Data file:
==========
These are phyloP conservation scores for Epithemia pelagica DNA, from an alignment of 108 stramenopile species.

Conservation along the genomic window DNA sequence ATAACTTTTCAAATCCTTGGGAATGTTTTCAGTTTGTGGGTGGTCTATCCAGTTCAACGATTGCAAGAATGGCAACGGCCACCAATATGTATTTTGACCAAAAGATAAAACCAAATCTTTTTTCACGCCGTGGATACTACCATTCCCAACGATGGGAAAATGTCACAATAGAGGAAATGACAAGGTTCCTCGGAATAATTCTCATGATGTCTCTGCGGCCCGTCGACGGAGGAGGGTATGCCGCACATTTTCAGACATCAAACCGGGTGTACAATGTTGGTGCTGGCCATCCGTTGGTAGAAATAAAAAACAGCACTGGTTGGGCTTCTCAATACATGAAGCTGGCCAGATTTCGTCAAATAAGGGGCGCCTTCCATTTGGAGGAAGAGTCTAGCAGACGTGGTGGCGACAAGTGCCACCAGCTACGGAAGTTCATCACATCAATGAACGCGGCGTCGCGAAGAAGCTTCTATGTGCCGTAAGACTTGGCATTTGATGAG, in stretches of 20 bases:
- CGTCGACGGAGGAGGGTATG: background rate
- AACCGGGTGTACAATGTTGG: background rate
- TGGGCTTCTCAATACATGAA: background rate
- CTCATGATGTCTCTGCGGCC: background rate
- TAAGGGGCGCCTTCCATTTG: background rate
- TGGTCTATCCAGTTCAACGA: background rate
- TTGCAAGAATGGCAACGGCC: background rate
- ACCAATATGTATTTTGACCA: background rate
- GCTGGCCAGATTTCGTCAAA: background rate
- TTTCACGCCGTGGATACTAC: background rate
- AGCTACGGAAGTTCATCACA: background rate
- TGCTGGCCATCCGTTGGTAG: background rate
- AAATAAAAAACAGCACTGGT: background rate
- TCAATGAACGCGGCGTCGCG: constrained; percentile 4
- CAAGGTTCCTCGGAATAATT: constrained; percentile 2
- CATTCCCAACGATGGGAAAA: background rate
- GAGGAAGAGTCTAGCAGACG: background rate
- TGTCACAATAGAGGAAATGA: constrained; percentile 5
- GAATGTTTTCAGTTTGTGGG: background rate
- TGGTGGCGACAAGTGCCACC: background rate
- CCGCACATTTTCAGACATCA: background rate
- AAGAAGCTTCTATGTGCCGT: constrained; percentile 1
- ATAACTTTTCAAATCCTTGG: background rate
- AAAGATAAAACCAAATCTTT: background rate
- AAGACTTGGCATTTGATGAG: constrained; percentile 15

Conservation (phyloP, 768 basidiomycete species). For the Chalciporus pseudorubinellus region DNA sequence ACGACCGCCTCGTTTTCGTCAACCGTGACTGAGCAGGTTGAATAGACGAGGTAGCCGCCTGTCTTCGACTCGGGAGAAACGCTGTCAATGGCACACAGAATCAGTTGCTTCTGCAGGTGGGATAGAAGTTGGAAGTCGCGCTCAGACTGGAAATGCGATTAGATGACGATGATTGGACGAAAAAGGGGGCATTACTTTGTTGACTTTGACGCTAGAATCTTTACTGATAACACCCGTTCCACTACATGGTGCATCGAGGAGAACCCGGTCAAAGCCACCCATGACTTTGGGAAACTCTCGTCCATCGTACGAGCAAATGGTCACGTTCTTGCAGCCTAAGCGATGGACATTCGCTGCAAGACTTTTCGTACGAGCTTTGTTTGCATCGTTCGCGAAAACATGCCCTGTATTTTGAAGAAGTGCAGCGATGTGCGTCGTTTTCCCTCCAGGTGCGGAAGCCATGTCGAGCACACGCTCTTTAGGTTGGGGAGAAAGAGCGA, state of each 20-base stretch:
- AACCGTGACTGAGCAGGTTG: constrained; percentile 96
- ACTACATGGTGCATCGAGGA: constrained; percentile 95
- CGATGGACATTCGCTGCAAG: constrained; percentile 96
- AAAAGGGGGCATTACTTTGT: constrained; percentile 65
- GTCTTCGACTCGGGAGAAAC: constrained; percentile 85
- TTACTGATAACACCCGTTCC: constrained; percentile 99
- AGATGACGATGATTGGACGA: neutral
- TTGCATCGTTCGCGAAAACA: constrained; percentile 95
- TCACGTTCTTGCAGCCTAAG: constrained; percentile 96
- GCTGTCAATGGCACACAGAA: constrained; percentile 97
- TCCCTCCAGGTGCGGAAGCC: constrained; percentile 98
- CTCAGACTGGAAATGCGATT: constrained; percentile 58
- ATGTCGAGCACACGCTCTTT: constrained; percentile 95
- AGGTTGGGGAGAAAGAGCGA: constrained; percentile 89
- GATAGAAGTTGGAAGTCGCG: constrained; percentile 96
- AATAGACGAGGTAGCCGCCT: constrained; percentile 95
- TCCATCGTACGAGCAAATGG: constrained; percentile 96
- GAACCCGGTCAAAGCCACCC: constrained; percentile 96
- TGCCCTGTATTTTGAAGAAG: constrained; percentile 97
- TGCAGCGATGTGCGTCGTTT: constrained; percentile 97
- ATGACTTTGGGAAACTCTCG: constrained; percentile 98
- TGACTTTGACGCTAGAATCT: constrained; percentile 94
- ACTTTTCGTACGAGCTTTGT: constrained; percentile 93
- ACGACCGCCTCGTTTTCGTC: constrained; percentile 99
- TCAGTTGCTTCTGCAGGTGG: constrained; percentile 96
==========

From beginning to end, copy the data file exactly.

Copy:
These are phyloP conservation scores for Epithemia pelagica DNA, from an alignment of 108 stramenopile species.

Conservation along the genomic window DNA sequence ATAACTTTTCAAATCCTTGGGAATGTTTTCAGTTTGTGGGTGGTCTATCCAGTTCAACGATTGCAAGAATGGCAACGGCCACCAATATGTATTTTGACCAAAAGATAAAACCAAATCTTTTTTCACGCCGTGGATACTACCATTCCCAACGATGGGAAAATGTCACAATAGAGGAAATGACAAGGTTCCTCGGAATAATTCTCATGATGTCTCTGCGGCCCGTCGACGGAGGAGGGTATGCCGCACATTTTCAGACATCAAACCGGGTGTACAATGTTGGTGCTGGCCATCCGTTGGTAGAAATAAAAAACAGCACTGGTTGGGCTTCTCAATACATGAAGCTGGCCAGATTTCGTCAAATAAGGGGCGCCTTCCATTTGGAGGAAGAGTCTAGCAGACGTGGTGGCGACAAGTGCCACCAGCTACGGAAGTTCATCACATCAATGAACGCGGCGTCGCGAAGAAGCTTCTATGTGCCGTAAGACTTGGCATTTGATGAG, in stretches of 20 bases:
- CGTCGACGGAGGAGGGTATG: background rate
- AACCGGGTGTACAATGTTGG: background rate
- TGGGCTTCTCAATACATGAA: background rate
- CTCATGATGTCTCTGCGGCC: background rate
- TAAGGGGCGCCTTCCATTTG: background rate
- TGGTCTATCCAGTTCAACGA: background rate
- TTGCAAGAATGGCAACGGCC: background rate
- ACCAATATGTATTTTGACCA: background rate
- GCTGGCCAGATTTCGTCAAA: background rate
- TTTCACGCCGTGGATACTAC: background rate
- AGCTACGGAAGTTCATCACA: background rate
- TGCTGGCCATCCGTTGGTAG: background rate
- AAATAAAAAACAGCACTGGT: background rate
- TCAATGAACGCGGCGTCGCG: constrained; percentile 4
- CAAGGTTCCTCGGAATAATT: constrained; percentile 2
- CATTCCCAACGATGGGAAAA: background rate
- GAGGAAGAGTCTAGCAGACG: background rate
- TGTCACAATAGAGGAAATGA: constrained; percentile 5
- GAATGTTTTCAGTTTGTGGG: background rate
- TGGTGGCGACAAGTGCCACC: background rate
- CCGCACATTTTCAGACATCA: background rate
- AAGAAGCTTCTATGTGCCGT: constrained; percentile 1
- ATAACTTTTCAAATCCTTGG: background rate
- AAAGATAAAACCAAATCTTT: background rate
- AAGACTTGGCATTTGATGAG: constrained; percentile 15

Conservation (phyloP, 768 basidiomycete species). For the Chalciporus pseudorubinellus region DNA sequence ACGACCGCCTCGTTTTCGTCAACCGTGACTGAGCAGGTTGAATAGACGAGGTAGCCGCCTGTCTTCGACTCGGGAGAAACGCTGTCAATGGCACACAGAATCAGTTGCTTCTGCAGGTGGGATAGAAGTTGGAAGTCGCGCTCAGACTGGAAATGCGATTAGATGACGATGATTGGACGAAAAAGGGGGCATTACTTTGTTGACTTTGACGCTAGAATCTTTACTGATAACACCCGTTCCACTACATGGTGCATCGAGGAGAACCCGGTCAAAGCCACCCATGACTTTGGGAAACTCTCGTCCATCGTACGAGCAAATGGTCACGTTCTTGCAGCCTAAGCGATGGACATTCGCTGCAAGACTTTTCGTACGAGCTTTGTTTGCATCGTTCGCGAAAACATGCCCTGTATTTTGAAGAAGTGCAGCGATGTGCGTCGTTTTCCCTCCAGGTGCGGAAGCCATGTCGAGCACACGCTCTTTAGGTTGGGGAGAAAGAGCGA, state of each 20-base stretch:
- AACCGTGACTGAGCAGGTTG: constrained; percentile 96
- ACTACATGGTGCATCGAGGA: constrained; percentile 95
- CGATGGACATTCGCTGCAAG: constrained; percentile 96
- AAAAGGGGGCATTACTTTGT: constrained; percentile 65
- GTCTTCGACTCGGGAGAAAC: constrained; percentile 85
- TTACTGATAACACCCGTTCC: constrained; percentile 99
- AGATGACGATGATTGGACGA: neutral
- TTGCATCGTTCGCGAAAACA: constrained; percentile 95
- TCACGTTCTTGCAGCCTAAG: constrained; percentile 96
- GCTGTCAATGGCACACAGAA: constrained; percentile 97
- TCCCTCCAGGTGCGGAAGCC: constrained; percentile 98
- CTCAGACTGGAAATGCGATT: constrained; percentile 58
- ATGTCGAGCACACGCTCTTT: constrained; percentile 95
- AGGTTGGGGAGAAAGAGCGA: constrained; percentile 89
- GATAGAAGTTGGAAGTCGCG: constrained; percentile 96
- AATAGACGAGGTAGCCGCCT: constrained; percentile 95
- TCCATCGTACGAGCAAATGG: constrained; percentile 96
- GAACCCGGTCAAAGCCACCC: constrained; percentile 96
- TGCCCTGTATTTTGAAGAAG: constrained; percentile 97
- TGCAGCGATGTGCGTCGTTT: constrained; percentile 97
- ATGACTTTGGGAAACTCTCG: constrained; percentile 98
- TGACTTTGACGCTAGAATCT: constrained; percentile 94
- ACTTTTCGTACGAGCTTTGT: constrained; percentile 93
- ACGACCGCCTCGTTTTCGTC: constrained; percentile 99
- TCAGTTGCTTCTGCAGGTGG: constrained; percentile 96